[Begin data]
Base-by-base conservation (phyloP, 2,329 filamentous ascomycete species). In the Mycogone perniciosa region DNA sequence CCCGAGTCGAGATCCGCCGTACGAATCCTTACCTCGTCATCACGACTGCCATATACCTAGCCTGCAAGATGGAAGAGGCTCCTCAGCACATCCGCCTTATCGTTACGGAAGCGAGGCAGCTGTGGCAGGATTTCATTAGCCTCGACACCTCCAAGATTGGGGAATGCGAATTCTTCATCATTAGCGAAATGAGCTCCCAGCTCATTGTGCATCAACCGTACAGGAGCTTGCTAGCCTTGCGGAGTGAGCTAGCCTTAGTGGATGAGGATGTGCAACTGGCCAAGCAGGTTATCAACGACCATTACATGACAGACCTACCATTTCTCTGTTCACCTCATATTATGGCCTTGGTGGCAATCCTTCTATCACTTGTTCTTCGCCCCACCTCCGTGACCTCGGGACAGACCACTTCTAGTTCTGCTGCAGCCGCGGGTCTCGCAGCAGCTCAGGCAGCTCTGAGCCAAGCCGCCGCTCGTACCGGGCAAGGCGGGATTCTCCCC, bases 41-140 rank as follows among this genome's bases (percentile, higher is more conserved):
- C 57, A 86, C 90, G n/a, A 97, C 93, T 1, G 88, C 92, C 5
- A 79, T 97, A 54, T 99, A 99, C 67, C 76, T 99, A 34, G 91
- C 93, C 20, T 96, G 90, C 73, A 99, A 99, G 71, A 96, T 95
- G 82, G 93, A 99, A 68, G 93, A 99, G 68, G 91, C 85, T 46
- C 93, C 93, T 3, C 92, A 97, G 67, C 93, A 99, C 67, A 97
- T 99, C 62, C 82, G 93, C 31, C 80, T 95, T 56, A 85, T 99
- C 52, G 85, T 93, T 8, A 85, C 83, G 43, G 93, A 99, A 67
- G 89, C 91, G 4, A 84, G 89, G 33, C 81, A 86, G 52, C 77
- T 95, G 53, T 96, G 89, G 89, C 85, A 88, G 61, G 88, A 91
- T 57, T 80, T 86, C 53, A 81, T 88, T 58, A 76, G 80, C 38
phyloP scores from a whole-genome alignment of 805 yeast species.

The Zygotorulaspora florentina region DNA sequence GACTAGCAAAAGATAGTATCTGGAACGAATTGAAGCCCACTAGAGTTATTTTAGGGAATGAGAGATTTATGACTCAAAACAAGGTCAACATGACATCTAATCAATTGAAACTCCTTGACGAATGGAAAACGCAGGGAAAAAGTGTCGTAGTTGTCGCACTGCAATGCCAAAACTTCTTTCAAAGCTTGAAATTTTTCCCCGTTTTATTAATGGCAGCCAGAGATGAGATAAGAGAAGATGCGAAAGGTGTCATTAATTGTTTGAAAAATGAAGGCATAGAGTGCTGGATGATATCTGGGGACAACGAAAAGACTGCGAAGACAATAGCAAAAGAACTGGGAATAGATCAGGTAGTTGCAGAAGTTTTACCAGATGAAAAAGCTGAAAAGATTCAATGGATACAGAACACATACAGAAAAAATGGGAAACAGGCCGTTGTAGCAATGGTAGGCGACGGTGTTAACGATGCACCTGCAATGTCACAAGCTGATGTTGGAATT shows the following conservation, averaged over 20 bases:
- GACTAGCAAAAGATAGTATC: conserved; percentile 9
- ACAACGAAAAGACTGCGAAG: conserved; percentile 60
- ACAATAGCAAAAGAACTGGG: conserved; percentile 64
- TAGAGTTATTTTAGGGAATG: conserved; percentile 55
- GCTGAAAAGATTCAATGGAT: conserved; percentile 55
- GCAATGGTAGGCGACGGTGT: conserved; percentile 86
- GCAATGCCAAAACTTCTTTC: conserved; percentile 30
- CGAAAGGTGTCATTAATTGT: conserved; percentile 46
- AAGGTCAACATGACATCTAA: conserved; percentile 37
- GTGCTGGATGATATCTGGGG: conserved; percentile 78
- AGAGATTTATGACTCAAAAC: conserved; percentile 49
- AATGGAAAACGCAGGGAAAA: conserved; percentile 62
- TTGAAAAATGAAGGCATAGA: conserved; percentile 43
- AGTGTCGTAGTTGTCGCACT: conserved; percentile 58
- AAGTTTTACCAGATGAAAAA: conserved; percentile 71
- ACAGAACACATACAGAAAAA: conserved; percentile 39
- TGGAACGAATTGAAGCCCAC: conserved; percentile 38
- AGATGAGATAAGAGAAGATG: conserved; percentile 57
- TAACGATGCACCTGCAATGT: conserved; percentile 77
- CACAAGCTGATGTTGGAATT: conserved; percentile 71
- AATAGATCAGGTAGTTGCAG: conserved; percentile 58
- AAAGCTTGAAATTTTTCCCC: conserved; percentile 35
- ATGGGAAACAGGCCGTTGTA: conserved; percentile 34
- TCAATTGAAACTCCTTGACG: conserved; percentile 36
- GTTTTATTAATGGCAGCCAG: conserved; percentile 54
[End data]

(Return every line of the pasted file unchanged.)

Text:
Base-by-base conservation (phyloP, 2,329 filamentous ascomycete species). In the Mycogone perniciosa region DNA sequence CCCGAGTCGAGATCCGCCGTACGAATCCTTACCTCGTCATCACGACTGCCATATACCTAGCCTGCAAGATGGAAGAGGCTCCTCAGCACATCCGCCTTATCGTTACGGAAGCGAGGCAGCTGTGGCAGGATTTCATTAGCCTCGACACCTCCAAGATTGGGGAATGCGAATTCTTCATCATTAGCGAAATGAGCTCCCAGCTCATTGTGCATCAACCGTACAGGAGCTTGCTAGCCTTGCGGAGTGAGCTAGCCTTAGTGGATGAGGATGTGCAACTGGCCAAGCAGGTTATCAACGACCATTACATGACAGACCTACCATTTCTCTGTTCACCTCATATTATGGCCTTGGTGGCAATCCTTCTATCACTTGTTCTTCGCCCCACCTCCGTGACCTCGGGACAGACCACTTCTAGTTCTGCTGCAGCCGCGGGTCTCGCAGCAGCTCAGGCAGCTCTGAGCCAAGCCGCCGCTCGTACCGGGCAAGGCGGGATTCTCCCC, bases 41-140 rank as follows among this genome's bases (percentile, higher is more conserved):
- C 57, A 86, C 90, G n/a, A 97, C 93, T 1, G 88, C 92, C 5
- A 79, T 97, A 54, T 99, A 99, C 67, C 76, T 99, A 34, G 91
- C 93, C 20, T 96, G 90, C 73, A 99, A 99, G 71, A 96, T 95
- G 82, G 93, A 99, A 68, G 93, A 99, G 68, G 91, C 85, T 46
- C 93, C 93, T 3, C 92, A 97, G 67, C 93, A 99, C 67, A 97
- T 99, C 62, C 82, G 93, C 31, C 80, T 95, T 56, A 85, T 99
- C 52, G 85, T 93, T 8, A 85, C 83, G 43, G 93, A 99, A 67
- G 89, C 91, G 4, A 84, G 89, G 33, C 81, A 86, G 52, C 77
- T 95, G 53, T 96, G 89, G 89, C 85, A 88, G 61, G 88, A 91
- T 57, T 80, T 86, C 53, A 81, T 88, T 58, A 76, G 80, C 38
phyloP scores from a whole-genome alignment of 805 yeast species.

The Zygotorulaspora florentina region DNA sequence GACTAGCAAAAGATAGTATCTGGAACGAATTGAAGCCCACTAGAGTTATTTTAGGGAATGAGAGATTTATGACTCAAAACAAGGTCAACATGACATCTAATCAATTGAAACTCCTTGACGAATGGAAAACGCAGGGAAAAAGTGTCGTAGTTGTCGCACTGCAATGCCAAAACTTCTTTCAAAGCTTGAAATTTTTCCCCGTTTTATTAATGGCAGCCAGAGATGAGATAAGAGAAGATGCGAAAGGTGTCATTAATTGTTTGAAAAATGAAGGCATAGAGTGCTGGATGATATCTGGGGACAACGAAAAGACTGCGAAGACAATAGCAAAAGAACTGGGAATAGATCAGGTAGTTGCAGAAGTTTTACCAGATGAAAAAGCTGAAAAGATTCAATGGATACAGAACACATACAGAAAAAATGGGAAACAGGCCGTTGTAGCAATGGTAGGCGACGGTGTTAACGATGCACCTGCAATGTCACAAGCTGATGTTGGAATT shows the following conservation, averaged over 20 bases:
- GACTAGCAAAAGATAGTATC: conserved; percentile 9
- ACAACGAAAAGACTGCGAAG: conserved; percentile 60
- ACAATAGCAAAAGAACTGGG: conserved; percentile 64
- TAGAGTTATTTTAGGGAATG: conserved; percentile 55
- GCTGAAAAGATTCAATGGAT: conserved; percentile 55
- GCAATGGTAGGCGACGGTGT: conserved; percentile 86
- GCAATGCCAAAACTTCTTTC: conserved; percentile 30
- CGAAAGGTGTCATTAATTGT: conserved; percentile 46
- AAGGTCAACATGACATCTAA: conserved; percentile 37
- GTGCTGGATGATATCTGGGG: conserved; percentile 78
- AGAGATTTATGACTCAAAAC: conserved; percentile 49
- AATGGAAAACGCAGGGAAAA: conserved; percentile 62
- TTGAAAAATGAAGGCATAGA: conserved; percentile 43
- AGTGTCGTAGTTGTCGCACT: conserved; percentile 58
- AAGTTTTACCAGATGAAAAA: conserved; percentile 71
- ACAGAACACATACAGAAAAA: conserved; percentile 39
- TGGAACGAATTGAAGCCCAC: conserved; percentile 38
- AGATGAGATAAGAGAAGATG: conserved; percentile 57
- TAACGATGCACCTGCAATGT: conserved; percentile 77
- CACAAGCTGATGTTGGAATT: conserved; percentile 71
- AATAGATCAGGTAGTTGCAG: conserved; percentile 58
- AAAGCTTGAAATTTTTCCCC: conserved; percentile 35
- ATGGGAAACAGGCCGTTGTA: conserved; percentile 34
- TCAATTGAAACTCCTTGACG: conserved; percentile 36
- GTTTTATTAATGGCAGCCAG: conserved; percentile 54